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POSTED ON Tuesday, 04.10.2012 / 4:24 PM

By Dave Lozo -  NHL.com Staff Writer /NHL.com - Rangers vs. Senators series blog

Rangers, Kreider agree to entry-level deal

The New York Rangers on Tuesday agreed to terms on an entry-level contract with Boston College's Chris Kreider, the 19th pick in the 2009 NHL Draft.

The 20-year-old forward will report to Rangers practice Wednesday and is eligible to participate in the Stanley Cup Playoffs. The Rangers host the Ottawa Senators on Thursday in Game 1 of their Eastern Conference Quarterfinal series.

Kreider's deal is for three years, but the first year of the contract will be burned when he arrives at practice. TSN's Bob McKenzie is reporting Kreider did not receive a signing bonus for this season, but he will receive bonuses if he plays in this year's postseason.

The 6-foot-3, 217-pound Kreider possesses the size and speed necessary to make the immediate jump from the NCAA to the NHL. In three seasons at Boston College, the Boxford, Mass., native had 49 goals and 43 assists in 114 games and was part of this year's national championship squad.

Kreider had 23 goals and 22 assists in 44 games as a junior.

Rangers general manager Glen Sather has said in the past that he believes Kreider can contribute right away at the NHL level, but it remains to be seen how coach John Tortorella will work him into his lineup, if at all, during the postseason. The Rangers finished first in the Eastern Conference and lack any serious injuries to their forwards right now.

Follow Dave Lozo on Twitter: @DaveLozo

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POSTED ON Tuesday, 04.10.2012 / 4:12 PM

By Erin Nicks -  NHL.com Correspondent /NHL.com - Rangers vs. Senators series blog

Senators give Zibanejad a look at practice

KANATA, Ont. -- The Ottawa Senators held their second full practice Tuesday afternoon in preparation for their series against the New York Rangers, which begins on Thursday. Here were the lines as they appeared during the skate:

Milan Michalek - Jason Spezza - Mika Zibanejad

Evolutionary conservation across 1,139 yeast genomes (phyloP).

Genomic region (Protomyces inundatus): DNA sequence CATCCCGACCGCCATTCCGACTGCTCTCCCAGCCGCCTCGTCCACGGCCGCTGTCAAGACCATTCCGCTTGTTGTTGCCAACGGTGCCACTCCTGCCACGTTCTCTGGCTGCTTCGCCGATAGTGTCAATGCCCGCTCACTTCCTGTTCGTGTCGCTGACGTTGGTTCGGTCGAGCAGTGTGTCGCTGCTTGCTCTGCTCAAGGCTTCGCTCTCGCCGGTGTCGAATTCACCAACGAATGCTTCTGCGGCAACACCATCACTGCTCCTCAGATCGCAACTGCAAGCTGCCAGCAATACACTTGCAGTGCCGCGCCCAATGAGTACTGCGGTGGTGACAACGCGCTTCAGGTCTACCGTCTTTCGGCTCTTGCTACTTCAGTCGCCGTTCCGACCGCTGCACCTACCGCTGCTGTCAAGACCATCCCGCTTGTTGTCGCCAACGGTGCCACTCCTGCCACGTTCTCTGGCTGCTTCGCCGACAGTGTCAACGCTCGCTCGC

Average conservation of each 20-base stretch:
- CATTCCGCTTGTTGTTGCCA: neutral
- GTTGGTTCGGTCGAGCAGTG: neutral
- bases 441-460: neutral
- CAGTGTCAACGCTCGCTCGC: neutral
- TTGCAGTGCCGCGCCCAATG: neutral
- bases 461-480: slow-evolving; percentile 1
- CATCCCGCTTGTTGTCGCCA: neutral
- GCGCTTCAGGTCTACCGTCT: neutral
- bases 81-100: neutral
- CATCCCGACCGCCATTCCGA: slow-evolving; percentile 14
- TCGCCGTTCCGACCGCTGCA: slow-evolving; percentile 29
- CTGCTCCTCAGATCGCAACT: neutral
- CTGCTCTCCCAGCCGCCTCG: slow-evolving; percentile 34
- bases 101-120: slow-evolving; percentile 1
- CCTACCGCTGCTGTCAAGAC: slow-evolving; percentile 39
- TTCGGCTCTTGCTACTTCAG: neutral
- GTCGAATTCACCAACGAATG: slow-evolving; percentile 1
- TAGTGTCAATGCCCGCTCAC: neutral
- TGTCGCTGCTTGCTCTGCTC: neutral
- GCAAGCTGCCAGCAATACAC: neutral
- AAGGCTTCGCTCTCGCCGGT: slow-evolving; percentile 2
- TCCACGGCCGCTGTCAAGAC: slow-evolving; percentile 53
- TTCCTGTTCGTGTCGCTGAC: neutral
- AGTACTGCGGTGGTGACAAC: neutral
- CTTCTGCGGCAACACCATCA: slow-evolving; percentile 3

Nick Foligno - Kyle Turris - Daniel Alfredsson
Colin Greening - Jesse Winchester - Chris Neil
Zack Smith - Jim O'Brien - Erik Condra

Filip Kuba - Erik Karlsson
Jared Cowen - Sergei Gonchar
Chris Phillips - Matt Gilroy

Craig Anderson
Ben Bishop

Matt Carkner (lower-body injury) was absent from practice for the second consecutive day, but coach Paul MacLean expects that he will participate in Wednesday's skate. O'Brien took a puck off his hand and left practice early. MacLean said he will be evaluated but he didn't hear anything "drastic about it" from the team's physical trainers.

Mika Zibanejad was given time as a top-six forward, leading to additional speculation that the No. 6 pick in the 2011 NHL Draft could see action during the Senators' postseason. Zibanejad, who had one assist in nine games for the Senators at the start of the season before he was returned to Djurgårdens IF of the Swedish Elite League, will head to Binghamton to play in the final two games of the season, after which he would be made available to the big club.

"I don't know what's going to happen," Zibanejad said. "We'll take it day by day. I'm just doing what the coach and [Bryan] Murray wants me to do. Obviously, you hear so much about the playoffs and you want to be a part of it. But I'm here to work hard and just make sure I'm ready when the opportunity comes up.

"[Zibanejad] brings speed and offensive ability, there's no question," Daniel Alfredsson said. "He's been playing in Sweden most of the year and getting lots of ice time. We haven't seen him much lately, but he's looking good in practice. We'll see what the coaches decide."

"We wanted to see how [Zibanejad's] done, now with his season over, and just give him an opportunity to practice with our best guys and see how he looked," MacLean said. "I think right now he's going to Binghamton to play with them this weekend, and he'll be available to us if we feel like we can use him. Basically we're seeing how he's progressed. I thought he skated real good, but he's still a young player."

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POSTED ON Tuesday, 04.10.2012 / 4:01 PM

By Brian Hedger -  NHL.com Correspondent /NHL.com - Coyotes vs. Blackhawks series blog

No setbacks for Toews, Game 1 status still uncertain

CHICAGO -- His status is status quo, which is good news for Chicago Blackhawks captain Jonathan Toews.